Meet the coaches: Jay Welsh and Brian Rizo join the West Orange High athletic department
New baseball coach Jay Welsh and girls basketball coach Brian Rizo are ready to lead their respective programs into a new era.
| 10:10 a.m. June 26, 2019
As the West Orange High campus sits in peace and quiet, the sound of sneakers on hardwood squeak out through the door.
It’s Monday, June 24, and although basketball season doesn’t start for another several months, new girls basketball head coach Brian Rizo is holding a summertime practice.
He’s been on the job now, officially, for just a few weeks or so, but he’s ready to get started — it’s why he is holding practices so early in the summer.
“There is some young talent that has to be groomed and set properly in terms of putting them in a position to be successful,” Rizo said. “I think with the work ethic and summer workouts, it’s doing things they haven’t normally done in the past.
“They haven’t been doing things (such as) getting into the gym and working out and lifting and doing some of those things to get them stronger, and get their bodies prepared to handle the rigor of a regular season,” he said.
While Rizo leads his players through drill work, out in the back of the school at the baseball field, Jay Welsh purveys the lay of the land.
Like Rizo, Welsh is taking over a new program of his own as the Warriors’ varsity baseball coach. And the position for Welsh seems tailor made for him, honestly, especially when you take in the fact he has been in the area for so long.
“Having been in the Central Florida baseball community for the past 15 years, I know a lot of people,” Welsh said. “So even coming into the job — even in the first week that I’ve had of making phone calls — it’s been easy, because it has been somebody that I’ve known. I’ve had — of my kids that are returning — probably six to eight players who have already played for me, so I know what I’m getting coming in and I couldn’t be happier.”
MEET THE COACHES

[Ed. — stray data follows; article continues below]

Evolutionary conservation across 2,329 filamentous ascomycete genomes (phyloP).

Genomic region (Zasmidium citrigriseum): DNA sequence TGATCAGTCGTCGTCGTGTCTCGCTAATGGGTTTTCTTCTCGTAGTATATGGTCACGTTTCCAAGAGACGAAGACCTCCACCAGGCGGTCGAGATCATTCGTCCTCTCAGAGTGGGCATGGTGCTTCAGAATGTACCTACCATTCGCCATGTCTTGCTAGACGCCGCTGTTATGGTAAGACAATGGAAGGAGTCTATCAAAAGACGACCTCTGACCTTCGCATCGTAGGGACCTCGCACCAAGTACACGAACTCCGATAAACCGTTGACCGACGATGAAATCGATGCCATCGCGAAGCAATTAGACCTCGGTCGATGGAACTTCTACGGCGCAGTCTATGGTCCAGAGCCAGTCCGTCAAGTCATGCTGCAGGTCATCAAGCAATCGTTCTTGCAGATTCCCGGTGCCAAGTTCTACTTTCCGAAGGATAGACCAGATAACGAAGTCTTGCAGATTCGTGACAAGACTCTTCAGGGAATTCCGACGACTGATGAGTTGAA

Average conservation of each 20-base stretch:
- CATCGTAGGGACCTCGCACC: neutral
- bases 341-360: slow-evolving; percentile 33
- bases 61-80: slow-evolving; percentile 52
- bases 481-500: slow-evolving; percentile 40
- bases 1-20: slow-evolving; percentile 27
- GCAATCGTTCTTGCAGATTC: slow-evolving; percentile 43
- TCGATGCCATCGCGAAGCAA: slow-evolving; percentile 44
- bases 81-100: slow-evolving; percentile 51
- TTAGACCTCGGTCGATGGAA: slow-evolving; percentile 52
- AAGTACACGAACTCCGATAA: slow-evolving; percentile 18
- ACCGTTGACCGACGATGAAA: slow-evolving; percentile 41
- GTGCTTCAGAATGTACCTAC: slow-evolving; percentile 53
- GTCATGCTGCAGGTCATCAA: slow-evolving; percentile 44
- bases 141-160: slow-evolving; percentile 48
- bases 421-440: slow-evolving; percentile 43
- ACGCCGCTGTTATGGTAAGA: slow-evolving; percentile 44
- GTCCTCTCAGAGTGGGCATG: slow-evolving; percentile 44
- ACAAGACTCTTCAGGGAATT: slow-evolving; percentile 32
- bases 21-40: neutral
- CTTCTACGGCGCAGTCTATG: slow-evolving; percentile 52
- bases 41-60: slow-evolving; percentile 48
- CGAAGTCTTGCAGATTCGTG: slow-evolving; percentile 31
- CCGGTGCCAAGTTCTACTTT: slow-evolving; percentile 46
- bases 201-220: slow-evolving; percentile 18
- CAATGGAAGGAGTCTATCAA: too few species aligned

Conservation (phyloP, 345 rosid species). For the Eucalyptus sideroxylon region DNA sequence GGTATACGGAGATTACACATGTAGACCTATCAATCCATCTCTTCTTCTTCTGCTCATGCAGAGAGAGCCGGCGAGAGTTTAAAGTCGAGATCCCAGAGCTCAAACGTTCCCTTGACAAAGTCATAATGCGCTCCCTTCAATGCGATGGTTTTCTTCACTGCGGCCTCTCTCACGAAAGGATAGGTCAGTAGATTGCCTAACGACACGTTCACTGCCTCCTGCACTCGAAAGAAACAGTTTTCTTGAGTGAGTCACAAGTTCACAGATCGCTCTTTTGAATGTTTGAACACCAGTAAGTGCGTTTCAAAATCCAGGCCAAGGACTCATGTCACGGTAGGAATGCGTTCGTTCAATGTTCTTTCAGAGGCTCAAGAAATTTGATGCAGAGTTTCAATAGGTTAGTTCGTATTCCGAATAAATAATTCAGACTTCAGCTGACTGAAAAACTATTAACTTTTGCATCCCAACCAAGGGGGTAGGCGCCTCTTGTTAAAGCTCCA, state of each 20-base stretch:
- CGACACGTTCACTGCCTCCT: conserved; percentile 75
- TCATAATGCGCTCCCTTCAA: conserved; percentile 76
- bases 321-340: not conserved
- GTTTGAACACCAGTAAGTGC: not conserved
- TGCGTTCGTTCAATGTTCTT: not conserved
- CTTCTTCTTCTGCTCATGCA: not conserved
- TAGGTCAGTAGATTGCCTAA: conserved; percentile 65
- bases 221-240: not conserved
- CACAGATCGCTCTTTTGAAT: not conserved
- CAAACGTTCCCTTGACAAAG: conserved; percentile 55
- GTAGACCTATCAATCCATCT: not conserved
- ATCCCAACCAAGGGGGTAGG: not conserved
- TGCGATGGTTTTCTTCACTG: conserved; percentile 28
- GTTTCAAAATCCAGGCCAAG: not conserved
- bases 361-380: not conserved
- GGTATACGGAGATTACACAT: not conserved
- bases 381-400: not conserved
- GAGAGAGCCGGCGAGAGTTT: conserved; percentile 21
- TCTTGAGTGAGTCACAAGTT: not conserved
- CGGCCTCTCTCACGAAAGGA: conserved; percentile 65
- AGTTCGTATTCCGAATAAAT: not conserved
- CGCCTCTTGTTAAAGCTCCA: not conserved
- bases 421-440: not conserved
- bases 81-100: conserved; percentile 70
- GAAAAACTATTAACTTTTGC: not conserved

Both Rizo and Welsh have a long history in their respective sports.
In the case of Rizo, a native of New York City, his journey into basketball started with a quick realization he had when he arrived to college at UCF: His life in the sport wouldn’t be in playing it.
Instead, he turned his eye to working under the coaching staff for the men’s and women’s teams at UCF, before going on to do the very same thing during his time in grad school at Michigan State University.
From there, Rizo served as an assistant at Dr. Phillips before joining the Atlanta Hawks as an advanced scout. From there, he assumed his most recent role as assistant varsity coach at Winter Springs last season.
“I knew that it was kind of my time to have my own program, and run my own program, and so that’s what I started seeking shortly after getting back into the high-school ranks,” Rizo said. “Having had this wealth of knowledge and experience at all these different levels, I knew it was time for me to run my program. I was fortunate to land this opportunity — there were quite a few out there, but the West Orange one appealed to me the most.”
Welsh’s story is somewhat similar to Rizo’s in many aspects: He traveled the different divisions of his sport trying to find the right fit. After his playing days at Lafayette College ended, Welsh spent his time bouncing between the collegiate and high-school levels — starting as an assistant coach at the University of Massachusetts.
After a stint away from the game — and a move to Florida — Welsh went through different roles at Lake Nona and Ocoee before taking his first head coaching job with a struggling Celebration team.
“That was a program that was 9-and-41 when I took over, and then in two years, we won the district championship and made it to the Sweet 16,” Welsh said. “That was quite a turnaround to have the success I had down there.”
It was also during that time that Welsh took over as the head coach of the Winter Garden Squeeze — a position he held for three years (2016-18) — before becoming the pitching coach at Lake-Sumter State College.
Although the year in college ball was a great experience for him, Welsh found it to be just too much.
“It just got to be too time-consuming, and I just feel like I was better served at this point to just return to the high-school circuit and continue to try and have success there,” Welsh said.
READY TO GO
Although their first seasons are still a ways away, there’s a lot for both coaches to be excited about.
Rizo takes over a talented team that has been a 20-plus game winner the past several seasons. And although his team will be young and without some key seniors (such as Morgan Beacham and Sarah Placide), Rizo still has depth with players such as Paris Pickett and Cami Siemer to lead the way.
“I’m looking to just kind of create a culture — a very fun, energetic culture,” Rizo said. “I’m looking forward to our schedule — it’s going to be a very, very challenging one. I set the bar pretty high, and I’m putting my money where my mouth is.”
Meanwhile, on the diamond, Welsh will look to take a young team — that last year finished 13-11 — to heights it hasn’t had a chance to experience in a few years.
“My goal is to build a consistent winner there,” Welsh said. “All the pieces are in place in terms of the players and how the players have been developed up until this point. There’s nothing more that I enjoy than to help kids achieve their dreams in baseball.”